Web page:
Paul Brian Contino, Vice President of IT, The Guthrie Clinic
e Google, Uber, Skype, and Zelle – This has become the new vernacular of the digital transformation (DT) that has reshaped our consumer experience. From retail to transportation to banking, the impact of DT is all around us and only a click away on our smartphones. The momentum of DT is driving all industries to take a hard look at their use of technology as well as their business models with a prominent spotlight on the consumer.
As for healthcare, it has been a slow journey into the digital world. While medicine has seen incredible advances in diagnostics, treatments, and therapies, the practice of medicine needs an overhaul. It has taken over ten years to implement electronic medical records even with substantial government incentives. I’m often reminded of the work still to be done every time I see a clipboard or a fax machine in a doctor’s office.
Today we see healthcare costs continuing to rise, growing concerns about physician burnout, forecasted shortages of both nurses and physicians over the next decade, and rural hospitals closing at alarming rates. How can we blunt the impact of these factors? Technology innovation may be the answer.
Three technologies look to have a significant impact on healthcare – IoT (Internet of Things), AI/ML (Artificial Intelligence/Machine Learning), and 5G. But I see the confluence of these technologies having the most significant opportunity to address some of the pressing issues we face.
IoT, AI/ML, 5G - How these technologies help
IoT (Internet of Things) has opened up a world of possibilities in healthcare. Sensors and medical wearables have advanced rapidly in the last few years and have hit a price point that makes them affordable for routine use by patients.
Combining health and wellness data with traditional clinical data gives us the ability to track the early onset of illness and develop the diagnostic indicators for identification and treatment
Telemedicine and remote patient monitoring allow health systems to extend their reach into new geographies and the homes of patients, increasing patient access and to allow lower cost interactions and diagnostic capabilities that previously required an office visit.
Artificial Intelligence & Machine Learning (AI/ML) is still evolving, but these tools can augment the capabilities of the clinician with better diagnostic and predictive tools. ML algorithms are already being used to customize oncology protocols, analyze medical images, and predict patient risk factors. As these tools advance, I can see AI taking on a more prominent role in medical diagnosis and treatment recommendations to the point where patients can interact with AI-powered apps for the management of a chronic disease or the diagnosis of an illness without having to see a doctor in person. With 45% of the U.S. population having at least one chronic condition, we can reduce costs if these conditions can be self-managed. AI systems combined with IoT would allow for continuous monitoring of a patient while providing clinical guidance and care recommendations tailored for that patient. Automatic alerts could be sent to their doctor or family member if there was a severe status change. Putting AI in the hands of patients would allow clinicians to focus less on routine medical management issues and address more complex cases and potentially more patients overall.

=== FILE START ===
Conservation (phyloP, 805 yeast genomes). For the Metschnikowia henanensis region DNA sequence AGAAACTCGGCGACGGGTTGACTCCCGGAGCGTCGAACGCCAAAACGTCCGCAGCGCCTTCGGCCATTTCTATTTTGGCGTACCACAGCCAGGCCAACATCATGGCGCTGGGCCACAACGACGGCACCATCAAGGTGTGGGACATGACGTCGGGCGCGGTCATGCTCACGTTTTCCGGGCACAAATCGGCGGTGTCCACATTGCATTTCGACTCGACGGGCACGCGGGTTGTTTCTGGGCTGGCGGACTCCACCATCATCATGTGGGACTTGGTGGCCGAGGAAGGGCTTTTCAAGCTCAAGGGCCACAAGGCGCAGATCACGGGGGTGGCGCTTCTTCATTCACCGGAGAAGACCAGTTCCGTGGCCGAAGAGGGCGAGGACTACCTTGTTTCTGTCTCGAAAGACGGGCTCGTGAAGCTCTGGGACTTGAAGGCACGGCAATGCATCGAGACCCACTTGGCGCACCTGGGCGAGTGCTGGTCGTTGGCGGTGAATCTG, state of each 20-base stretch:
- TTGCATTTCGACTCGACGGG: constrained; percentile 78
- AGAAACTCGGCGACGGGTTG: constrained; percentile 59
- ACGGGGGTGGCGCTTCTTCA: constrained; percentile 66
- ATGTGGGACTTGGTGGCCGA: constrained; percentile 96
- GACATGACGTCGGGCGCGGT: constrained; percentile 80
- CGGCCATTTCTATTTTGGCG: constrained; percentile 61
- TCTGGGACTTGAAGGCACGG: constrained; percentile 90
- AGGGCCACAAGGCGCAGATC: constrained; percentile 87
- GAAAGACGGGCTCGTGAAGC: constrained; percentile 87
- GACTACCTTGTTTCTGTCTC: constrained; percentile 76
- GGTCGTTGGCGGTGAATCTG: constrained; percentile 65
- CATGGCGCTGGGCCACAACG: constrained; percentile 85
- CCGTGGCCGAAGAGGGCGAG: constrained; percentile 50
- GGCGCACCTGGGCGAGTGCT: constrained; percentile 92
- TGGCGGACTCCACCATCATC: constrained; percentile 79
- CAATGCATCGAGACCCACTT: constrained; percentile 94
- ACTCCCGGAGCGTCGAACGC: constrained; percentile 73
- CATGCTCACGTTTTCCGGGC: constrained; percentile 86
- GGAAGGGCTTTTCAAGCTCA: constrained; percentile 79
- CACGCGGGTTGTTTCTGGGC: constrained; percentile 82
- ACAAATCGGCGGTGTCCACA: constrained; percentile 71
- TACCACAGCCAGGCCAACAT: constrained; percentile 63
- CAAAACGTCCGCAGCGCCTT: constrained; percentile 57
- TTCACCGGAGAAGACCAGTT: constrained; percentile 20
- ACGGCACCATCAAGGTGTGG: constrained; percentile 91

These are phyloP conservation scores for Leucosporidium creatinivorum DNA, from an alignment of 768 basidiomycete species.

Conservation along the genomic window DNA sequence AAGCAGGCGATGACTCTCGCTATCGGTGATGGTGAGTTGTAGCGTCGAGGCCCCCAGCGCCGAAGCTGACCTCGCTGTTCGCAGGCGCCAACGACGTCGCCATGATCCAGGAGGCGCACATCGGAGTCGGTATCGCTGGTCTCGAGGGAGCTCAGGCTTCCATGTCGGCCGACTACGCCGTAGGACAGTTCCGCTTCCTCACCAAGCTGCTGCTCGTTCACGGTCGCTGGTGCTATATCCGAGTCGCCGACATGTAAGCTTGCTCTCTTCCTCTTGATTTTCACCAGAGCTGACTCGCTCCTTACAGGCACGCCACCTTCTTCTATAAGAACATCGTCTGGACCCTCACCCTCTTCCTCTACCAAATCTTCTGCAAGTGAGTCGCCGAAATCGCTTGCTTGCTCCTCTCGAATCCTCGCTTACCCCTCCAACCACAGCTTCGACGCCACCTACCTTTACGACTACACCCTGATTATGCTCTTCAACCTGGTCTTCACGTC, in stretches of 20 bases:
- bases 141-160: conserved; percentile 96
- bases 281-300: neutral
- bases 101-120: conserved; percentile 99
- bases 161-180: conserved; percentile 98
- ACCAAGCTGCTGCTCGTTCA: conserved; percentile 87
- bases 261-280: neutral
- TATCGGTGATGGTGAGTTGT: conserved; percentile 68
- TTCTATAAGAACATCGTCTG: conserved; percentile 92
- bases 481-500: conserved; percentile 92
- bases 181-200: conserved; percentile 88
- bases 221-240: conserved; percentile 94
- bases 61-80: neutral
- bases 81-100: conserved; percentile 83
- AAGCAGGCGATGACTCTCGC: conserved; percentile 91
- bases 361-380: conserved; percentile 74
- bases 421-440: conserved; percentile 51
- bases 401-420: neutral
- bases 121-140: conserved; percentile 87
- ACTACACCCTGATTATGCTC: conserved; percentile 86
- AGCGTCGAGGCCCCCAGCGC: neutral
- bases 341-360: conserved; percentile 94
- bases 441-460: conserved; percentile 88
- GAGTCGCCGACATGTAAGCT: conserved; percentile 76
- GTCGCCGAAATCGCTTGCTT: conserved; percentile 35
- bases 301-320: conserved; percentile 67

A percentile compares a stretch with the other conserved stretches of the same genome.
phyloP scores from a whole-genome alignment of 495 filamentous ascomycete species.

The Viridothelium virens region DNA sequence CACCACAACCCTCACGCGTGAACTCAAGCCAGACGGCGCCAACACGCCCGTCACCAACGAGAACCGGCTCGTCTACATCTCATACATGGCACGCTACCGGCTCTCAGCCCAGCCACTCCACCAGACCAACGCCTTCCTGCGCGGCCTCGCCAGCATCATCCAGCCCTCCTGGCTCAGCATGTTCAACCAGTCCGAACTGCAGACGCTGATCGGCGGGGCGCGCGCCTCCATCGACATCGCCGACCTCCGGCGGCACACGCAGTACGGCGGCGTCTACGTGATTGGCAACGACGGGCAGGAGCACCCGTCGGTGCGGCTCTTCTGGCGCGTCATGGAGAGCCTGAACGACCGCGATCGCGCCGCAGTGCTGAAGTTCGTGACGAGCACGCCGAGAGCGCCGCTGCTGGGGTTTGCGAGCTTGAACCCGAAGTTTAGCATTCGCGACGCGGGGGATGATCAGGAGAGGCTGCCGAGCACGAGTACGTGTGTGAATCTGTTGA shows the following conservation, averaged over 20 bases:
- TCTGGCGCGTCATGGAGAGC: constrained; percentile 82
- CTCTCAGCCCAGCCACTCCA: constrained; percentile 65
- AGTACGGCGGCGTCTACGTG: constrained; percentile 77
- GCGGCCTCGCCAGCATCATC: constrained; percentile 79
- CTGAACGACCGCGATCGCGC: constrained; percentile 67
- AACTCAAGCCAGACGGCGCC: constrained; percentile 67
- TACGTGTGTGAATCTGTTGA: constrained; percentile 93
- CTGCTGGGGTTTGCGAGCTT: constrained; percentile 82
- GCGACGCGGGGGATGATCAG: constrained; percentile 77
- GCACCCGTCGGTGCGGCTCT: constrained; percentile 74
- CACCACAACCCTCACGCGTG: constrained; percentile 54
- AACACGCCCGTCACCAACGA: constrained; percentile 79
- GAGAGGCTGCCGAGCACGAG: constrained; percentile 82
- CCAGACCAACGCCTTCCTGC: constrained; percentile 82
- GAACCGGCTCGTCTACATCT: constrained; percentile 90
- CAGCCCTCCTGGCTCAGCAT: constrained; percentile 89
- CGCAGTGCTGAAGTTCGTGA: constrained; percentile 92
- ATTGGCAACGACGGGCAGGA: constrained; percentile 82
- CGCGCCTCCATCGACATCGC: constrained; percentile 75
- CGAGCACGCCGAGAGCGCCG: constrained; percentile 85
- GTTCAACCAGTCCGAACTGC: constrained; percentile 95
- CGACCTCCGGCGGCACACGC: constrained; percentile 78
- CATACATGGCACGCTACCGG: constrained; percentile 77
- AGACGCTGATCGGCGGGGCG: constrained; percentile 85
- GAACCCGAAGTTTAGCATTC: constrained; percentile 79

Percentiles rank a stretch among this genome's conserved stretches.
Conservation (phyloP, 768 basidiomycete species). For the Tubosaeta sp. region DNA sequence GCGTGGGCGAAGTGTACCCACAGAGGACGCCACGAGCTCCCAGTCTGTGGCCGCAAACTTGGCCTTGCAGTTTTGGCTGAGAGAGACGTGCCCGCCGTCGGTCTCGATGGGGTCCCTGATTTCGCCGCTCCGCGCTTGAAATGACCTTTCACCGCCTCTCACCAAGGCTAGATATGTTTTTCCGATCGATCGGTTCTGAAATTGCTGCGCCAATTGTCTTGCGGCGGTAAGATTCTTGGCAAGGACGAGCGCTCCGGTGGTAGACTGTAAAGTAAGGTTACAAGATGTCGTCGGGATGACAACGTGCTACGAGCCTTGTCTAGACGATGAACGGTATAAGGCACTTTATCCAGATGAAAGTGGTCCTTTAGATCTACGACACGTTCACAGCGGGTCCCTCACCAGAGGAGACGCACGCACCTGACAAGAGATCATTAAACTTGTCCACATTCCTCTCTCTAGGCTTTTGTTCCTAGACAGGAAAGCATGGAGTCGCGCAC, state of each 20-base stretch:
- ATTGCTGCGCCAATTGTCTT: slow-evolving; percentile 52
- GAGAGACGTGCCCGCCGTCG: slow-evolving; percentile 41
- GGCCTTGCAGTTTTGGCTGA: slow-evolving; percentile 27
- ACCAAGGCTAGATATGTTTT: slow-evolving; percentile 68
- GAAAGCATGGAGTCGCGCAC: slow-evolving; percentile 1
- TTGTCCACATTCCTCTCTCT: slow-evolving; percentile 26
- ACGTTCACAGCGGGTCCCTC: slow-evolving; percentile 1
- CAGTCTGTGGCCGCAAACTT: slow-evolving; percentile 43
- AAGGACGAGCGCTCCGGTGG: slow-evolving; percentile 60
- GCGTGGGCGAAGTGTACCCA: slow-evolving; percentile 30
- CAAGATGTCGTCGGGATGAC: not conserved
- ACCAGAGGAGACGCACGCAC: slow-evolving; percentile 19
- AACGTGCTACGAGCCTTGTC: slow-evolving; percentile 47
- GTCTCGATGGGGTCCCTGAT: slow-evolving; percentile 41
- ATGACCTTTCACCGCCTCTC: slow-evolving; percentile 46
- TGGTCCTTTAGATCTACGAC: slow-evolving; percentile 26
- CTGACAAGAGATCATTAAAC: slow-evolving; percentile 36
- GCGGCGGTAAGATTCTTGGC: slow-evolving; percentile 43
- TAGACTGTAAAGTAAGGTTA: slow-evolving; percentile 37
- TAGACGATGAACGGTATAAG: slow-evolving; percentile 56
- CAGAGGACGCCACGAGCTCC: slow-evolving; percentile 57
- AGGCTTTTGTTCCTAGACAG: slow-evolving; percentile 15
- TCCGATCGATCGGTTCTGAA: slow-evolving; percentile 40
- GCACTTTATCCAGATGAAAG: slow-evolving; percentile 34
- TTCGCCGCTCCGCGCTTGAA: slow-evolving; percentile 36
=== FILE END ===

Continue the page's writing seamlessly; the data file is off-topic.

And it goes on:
5G will provide the next generation of internet connectivity and is estimated to be about 1,000 times faster than today’s 4G networks. 5G technology will be critical to support the growing array of connected devices expected in the coming years. For remote patient monitoring to work at scale, we will need this technology to handle the data traffic and bandwidth requirements for medical IoT and wearable. 5G is also being positioned to provide rural America with much-needed bandwidth. This will be critical for rural and vital care hospitals that often do not have specialists on staff. It would enable real-time virtual consultations with other institutions and remote monitoring.
At the core of all this innovation is the creation of an invaluable digital asset – DATA. The importance of the aggregate data set in healthcare cannot be understated. For the first time in history, we will have medical, genetic, social, consumer health, and wellness data for millions of people. This creates new opportunities for research and discovery made possible by this data and may yield the most comprehensive view of human health and disease we have ever had. Combining health and wellness data with traditional clinical data gives us the ability to track the early onset of illness and develop the diagnostic indicators for identification and treatment. This data will reframe our perspectives on population health and precision medicine. Advancement of AI/ML algorithms will be enhanced by utilizing these extensive data sets for training and optimization.
Leading healthcare organizations are focusing their attention on the next generation digital experience for their clinicians and patients (or should I say, healthcare consumers). I expect the healthcare systems of tomorrow will look nothing like what we have today – and technology will be the differentiator.